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In Australia they named a swimming pool after a Prime Minister who drowned, yet any attempt to lampoon this idiocy is met with a face wetter than the no doubt current state of the never-seen-again former statesman. Australians don’t get irony which is a shame because locating it in the tedium of existence can be the most fun you’ll pull from a day and might even keep you going into the night with a prevailing winsomeness and enough accompanying Sauvignon Blanc. They named a Greenpeace boat after Steve Irwin too, although I can’t help thinking a submarine would have been more appropriate.
No doubt somewhere in Texas there’s a Buddy Holly Airport and a John F Kennedy Rifle Range. Americans don’t get irony either. The English name their airports after words you’ve never heard before or since in any other context (Heathrow, Gatwick, Stansted). You can’t be too careful where planes are concerned as they can fall out of the sky with rather spectacular consequences. And they never name swimming pools after actual people either. Since most English people can’t swim, such a temptation to fate would be unthinkable and most likely in breach of several Health and Safety regulations. Even irony requires a certain amount of risk management – it ceases to be fun when someone loses an eye.
A life devoid of irony is indeed drab. I don’t watch television, even though that would constitute a fine ironic act in itself. I just found I got unnerved by the thing screaming at me every few minutes to buy new tyres and that demolished any gentle sense of the absurd I might have gained from the incalculable awfulness of it. Some mirth can be drawn from the unintentional humour of Australian newspapers, especially the pathetically flimsy attempts to disguise prejudice or appear clever which are generally very funny for all the wrong reasons, like Tom Cruise or Nicholas Sarkozy. I have been especially amused this week by the Australian media’s abysmal failure to extract even one chuckle from The British Humanist Association’s London campaign which gleefully informs us via eight hundred of the city's finest big red buses,
There’s probably no God. Now stop worrying and enjoy your life.
I could weep. Seriously guys, this is a gift. Maybe you need to know Britain to truly appreciate just how many different levels of hilarity are operating here. Perhaps you need to be aware of just how much joy Britons derive from compounding misery with hopelessness and how eerily empowered that state renders them. It can be quite creepy if you’re not used to it but after a while you can gauge your own mettle by it. Could the timing have been any more opportune for this weird communal alchemy – the coldest winter in decades, the economic apocalypse? It just knocks the spots off naming a swimming pool after a drowned PM.
The British are a great betting nation as evidenced by the number of high street banks that got turned into betting shops – not that there’s a huge difference these days anyway. On the face of it, it looks like the Humanists have bottled and taken the Pascalian each-way option with that ‘probably’ or maybe there was some advertising standards rule to be dodged – like when Carlsberg could only claim to be ‘probably the best lager in the world’. This probable non-god certainly moves in mysterious ways. London buses are of course, one of the world’s great historic advertising venues. Before radio and television ads, there were big red buses advising you to drink Horlicks and have your hat re-blocked. If you want Londoners to take notice, you put it on a bus. It’s undeniably one in the evangelical eye for the insidious convoy of revivalist church buses kicking around the city that tease you with ‘God Loves You’. And all you can think is, ‘oh yeah? Then why doesn’t he fucking call?’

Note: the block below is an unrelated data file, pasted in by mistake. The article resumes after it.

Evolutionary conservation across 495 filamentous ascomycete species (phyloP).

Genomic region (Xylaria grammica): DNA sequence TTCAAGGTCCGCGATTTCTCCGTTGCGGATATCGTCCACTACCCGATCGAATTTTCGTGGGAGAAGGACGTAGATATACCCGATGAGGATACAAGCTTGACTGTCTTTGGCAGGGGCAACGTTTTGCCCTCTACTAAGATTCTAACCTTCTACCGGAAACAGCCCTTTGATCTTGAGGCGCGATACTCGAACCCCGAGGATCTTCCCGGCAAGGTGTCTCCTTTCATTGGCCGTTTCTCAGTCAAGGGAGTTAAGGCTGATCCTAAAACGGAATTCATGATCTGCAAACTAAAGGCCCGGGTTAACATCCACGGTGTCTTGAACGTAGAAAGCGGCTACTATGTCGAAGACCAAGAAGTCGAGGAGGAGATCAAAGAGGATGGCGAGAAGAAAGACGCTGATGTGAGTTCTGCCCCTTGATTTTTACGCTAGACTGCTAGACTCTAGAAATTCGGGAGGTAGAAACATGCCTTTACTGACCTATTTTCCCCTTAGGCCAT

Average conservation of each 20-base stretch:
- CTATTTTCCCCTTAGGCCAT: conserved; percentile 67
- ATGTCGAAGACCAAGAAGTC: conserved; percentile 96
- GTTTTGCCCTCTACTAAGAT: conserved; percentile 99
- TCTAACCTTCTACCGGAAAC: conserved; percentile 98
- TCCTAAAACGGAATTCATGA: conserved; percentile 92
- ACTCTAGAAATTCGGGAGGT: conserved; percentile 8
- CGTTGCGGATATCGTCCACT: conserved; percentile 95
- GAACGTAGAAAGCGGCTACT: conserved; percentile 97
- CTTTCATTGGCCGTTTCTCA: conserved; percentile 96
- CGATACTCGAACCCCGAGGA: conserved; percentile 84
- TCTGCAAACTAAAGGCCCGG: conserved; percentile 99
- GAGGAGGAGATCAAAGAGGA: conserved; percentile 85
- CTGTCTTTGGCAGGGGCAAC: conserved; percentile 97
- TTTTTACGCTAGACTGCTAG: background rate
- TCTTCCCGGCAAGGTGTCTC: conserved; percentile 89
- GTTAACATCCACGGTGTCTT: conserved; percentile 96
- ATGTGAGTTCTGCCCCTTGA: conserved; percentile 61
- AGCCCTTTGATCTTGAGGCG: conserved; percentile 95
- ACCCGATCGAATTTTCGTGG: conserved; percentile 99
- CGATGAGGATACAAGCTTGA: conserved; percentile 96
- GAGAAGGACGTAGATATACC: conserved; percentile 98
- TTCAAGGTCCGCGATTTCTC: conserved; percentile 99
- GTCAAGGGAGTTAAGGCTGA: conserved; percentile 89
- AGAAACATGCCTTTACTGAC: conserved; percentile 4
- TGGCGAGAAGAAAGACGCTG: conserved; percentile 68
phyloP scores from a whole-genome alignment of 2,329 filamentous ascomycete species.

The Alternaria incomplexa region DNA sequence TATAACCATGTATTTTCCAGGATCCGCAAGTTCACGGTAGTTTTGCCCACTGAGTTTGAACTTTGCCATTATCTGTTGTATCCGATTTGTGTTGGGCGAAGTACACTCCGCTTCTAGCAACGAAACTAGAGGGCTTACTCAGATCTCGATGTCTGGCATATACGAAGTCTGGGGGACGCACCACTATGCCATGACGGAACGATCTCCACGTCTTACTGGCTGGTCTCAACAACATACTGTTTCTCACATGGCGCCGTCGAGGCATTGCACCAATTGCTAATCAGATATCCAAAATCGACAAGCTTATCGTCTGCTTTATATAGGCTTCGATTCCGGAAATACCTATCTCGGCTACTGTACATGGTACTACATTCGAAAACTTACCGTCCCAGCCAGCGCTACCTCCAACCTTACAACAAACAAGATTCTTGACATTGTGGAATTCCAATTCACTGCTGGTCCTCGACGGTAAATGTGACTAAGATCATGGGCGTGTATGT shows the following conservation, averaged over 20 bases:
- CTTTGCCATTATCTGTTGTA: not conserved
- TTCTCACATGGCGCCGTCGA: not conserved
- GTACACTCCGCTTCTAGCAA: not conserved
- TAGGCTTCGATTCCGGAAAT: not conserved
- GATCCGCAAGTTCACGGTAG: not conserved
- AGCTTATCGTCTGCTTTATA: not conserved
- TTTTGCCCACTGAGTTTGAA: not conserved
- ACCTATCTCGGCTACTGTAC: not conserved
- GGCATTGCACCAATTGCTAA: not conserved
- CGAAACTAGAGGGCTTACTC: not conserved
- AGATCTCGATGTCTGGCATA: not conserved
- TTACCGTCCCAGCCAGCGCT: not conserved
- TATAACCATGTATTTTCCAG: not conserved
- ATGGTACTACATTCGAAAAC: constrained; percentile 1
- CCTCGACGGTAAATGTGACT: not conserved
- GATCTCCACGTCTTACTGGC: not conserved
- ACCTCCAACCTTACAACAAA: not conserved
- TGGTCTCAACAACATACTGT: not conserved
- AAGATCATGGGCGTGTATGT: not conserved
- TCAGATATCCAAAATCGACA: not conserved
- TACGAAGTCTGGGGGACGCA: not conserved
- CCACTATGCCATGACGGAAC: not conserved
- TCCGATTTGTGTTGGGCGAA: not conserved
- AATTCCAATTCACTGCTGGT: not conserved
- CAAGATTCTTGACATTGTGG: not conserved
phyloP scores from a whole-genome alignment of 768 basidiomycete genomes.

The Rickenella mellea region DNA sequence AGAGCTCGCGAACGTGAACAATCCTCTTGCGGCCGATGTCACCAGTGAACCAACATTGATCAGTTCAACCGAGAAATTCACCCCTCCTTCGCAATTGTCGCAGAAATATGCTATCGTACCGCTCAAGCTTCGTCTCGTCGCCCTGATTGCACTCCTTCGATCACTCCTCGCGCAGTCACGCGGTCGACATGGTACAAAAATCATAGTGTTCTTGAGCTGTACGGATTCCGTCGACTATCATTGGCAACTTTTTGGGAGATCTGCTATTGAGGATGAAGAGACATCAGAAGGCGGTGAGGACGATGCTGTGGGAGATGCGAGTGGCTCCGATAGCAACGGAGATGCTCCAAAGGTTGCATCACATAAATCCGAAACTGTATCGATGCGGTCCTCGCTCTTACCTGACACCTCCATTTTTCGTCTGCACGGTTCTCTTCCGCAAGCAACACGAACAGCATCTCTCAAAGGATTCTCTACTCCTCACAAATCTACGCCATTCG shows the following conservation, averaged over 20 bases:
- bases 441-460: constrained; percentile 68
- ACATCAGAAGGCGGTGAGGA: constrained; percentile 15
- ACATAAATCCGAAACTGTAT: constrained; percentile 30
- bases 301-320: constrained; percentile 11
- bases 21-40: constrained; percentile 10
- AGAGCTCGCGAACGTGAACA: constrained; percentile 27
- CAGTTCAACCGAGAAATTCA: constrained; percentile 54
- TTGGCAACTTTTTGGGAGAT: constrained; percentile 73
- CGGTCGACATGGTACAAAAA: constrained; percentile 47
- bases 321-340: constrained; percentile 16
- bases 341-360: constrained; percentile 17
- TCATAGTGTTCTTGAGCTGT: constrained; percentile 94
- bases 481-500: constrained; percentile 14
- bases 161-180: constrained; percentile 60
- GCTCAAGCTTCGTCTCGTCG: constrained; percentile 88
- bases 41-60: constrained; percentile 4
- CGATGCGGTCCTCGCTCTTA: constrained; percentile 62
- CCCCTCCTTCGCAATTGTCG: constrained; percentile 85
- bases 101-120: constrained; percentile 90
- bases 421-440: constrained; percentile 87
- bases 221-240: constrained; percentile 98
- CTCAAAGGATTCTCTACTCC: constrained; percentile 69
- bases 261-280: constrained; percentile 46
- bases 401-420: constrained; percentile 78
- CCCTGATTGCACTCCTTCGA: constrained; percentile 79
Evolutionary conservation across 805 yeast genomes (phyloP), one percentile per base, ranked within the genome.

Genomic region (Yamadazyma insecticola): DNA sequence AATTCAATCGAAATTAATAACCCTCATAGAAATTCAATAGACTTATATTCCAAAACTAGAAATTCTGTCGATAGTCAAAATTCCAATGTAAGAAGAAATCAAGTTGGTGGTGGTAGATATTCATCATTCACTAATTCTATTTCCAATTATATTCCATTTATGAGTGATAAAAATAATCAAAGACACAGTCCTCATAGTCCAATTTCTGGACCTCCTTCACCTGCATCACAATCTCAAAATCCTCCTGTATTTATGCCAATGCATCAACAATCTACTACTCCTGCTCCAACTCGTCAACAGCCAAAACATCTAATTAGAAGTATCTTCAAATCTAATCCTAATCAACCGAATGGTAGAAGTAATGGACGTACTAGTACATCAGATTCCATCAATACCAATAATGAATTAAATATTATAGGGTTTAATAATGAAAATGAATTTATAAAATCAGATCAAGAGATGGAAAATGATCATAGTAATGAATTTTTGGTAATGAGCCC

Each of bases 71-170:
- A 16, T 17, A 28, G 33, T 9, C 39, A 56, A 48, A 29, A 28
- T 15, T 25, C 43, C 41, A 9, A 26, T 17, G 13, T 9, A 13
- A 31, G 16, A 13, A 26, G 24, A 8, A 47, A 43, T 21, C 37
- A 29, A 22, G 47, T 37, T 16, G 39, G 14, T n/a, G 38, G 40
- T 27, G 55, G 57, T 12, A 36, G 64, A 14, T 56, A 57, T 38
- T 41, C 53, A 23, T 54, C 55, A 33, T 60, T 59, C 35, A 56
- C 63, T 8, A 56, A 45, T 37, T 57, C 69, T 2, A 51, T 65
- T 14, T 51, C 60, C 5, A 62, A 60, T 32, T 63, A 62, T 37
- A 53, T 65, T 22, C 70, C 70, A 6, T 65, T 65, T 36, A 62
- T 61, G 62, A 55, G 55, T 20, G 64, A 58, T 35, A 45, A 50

By chance, I have just finished reading Christopher Hitchens’s God is NOT Great – How religion poisons everything. The title is something of a misnomer in that a non-existent entity can hardly have qualities so its perceived possession or lack of ‘greatness’ you would have thought would be immaterial. I guess it’s Christopher’s little joke. The book is amusing enough and does deal very thoroughly with the absurdity of intelligent people having to focus themselves on proving the non-existence of various deities. Obviously this is very tough to do and must be extremely frustrating to engage in if you’d rather be translating Proust into Sanskrit. I can only guess at the difficulty of attempting to calculate the probability of the non-existence of God. The Humanists clearly have their priorities in order – sod the maths, pop down to London Transport to book some Routemaster time and then retire to the Slug and Lettuce until closing time. Amen to that.
Furthermore, I would give almost anything to have been standing in Charing Cross Road with my toes a distant memory when a full Number 19 wearing the Humanists' philosophical gem flashed by without even looking like it was going to stop and throwing up some filthy black ice onto my new camel suede boots into the bargain. The irony would NOT have been lost on me, I can assure you. And it would certainly have been more effective than some rancid old slob with ketchup stains all over his Parka extolling me to ‘cheer up darlin’, it might never ‘appen’, as I was valiantly attempting to visualise a warm place. (Why is it that never works?) Hey, honk if you love Brian sinner! Blighty – you have outdone your cranky old self. Mon dieu I miss tu quelque temps…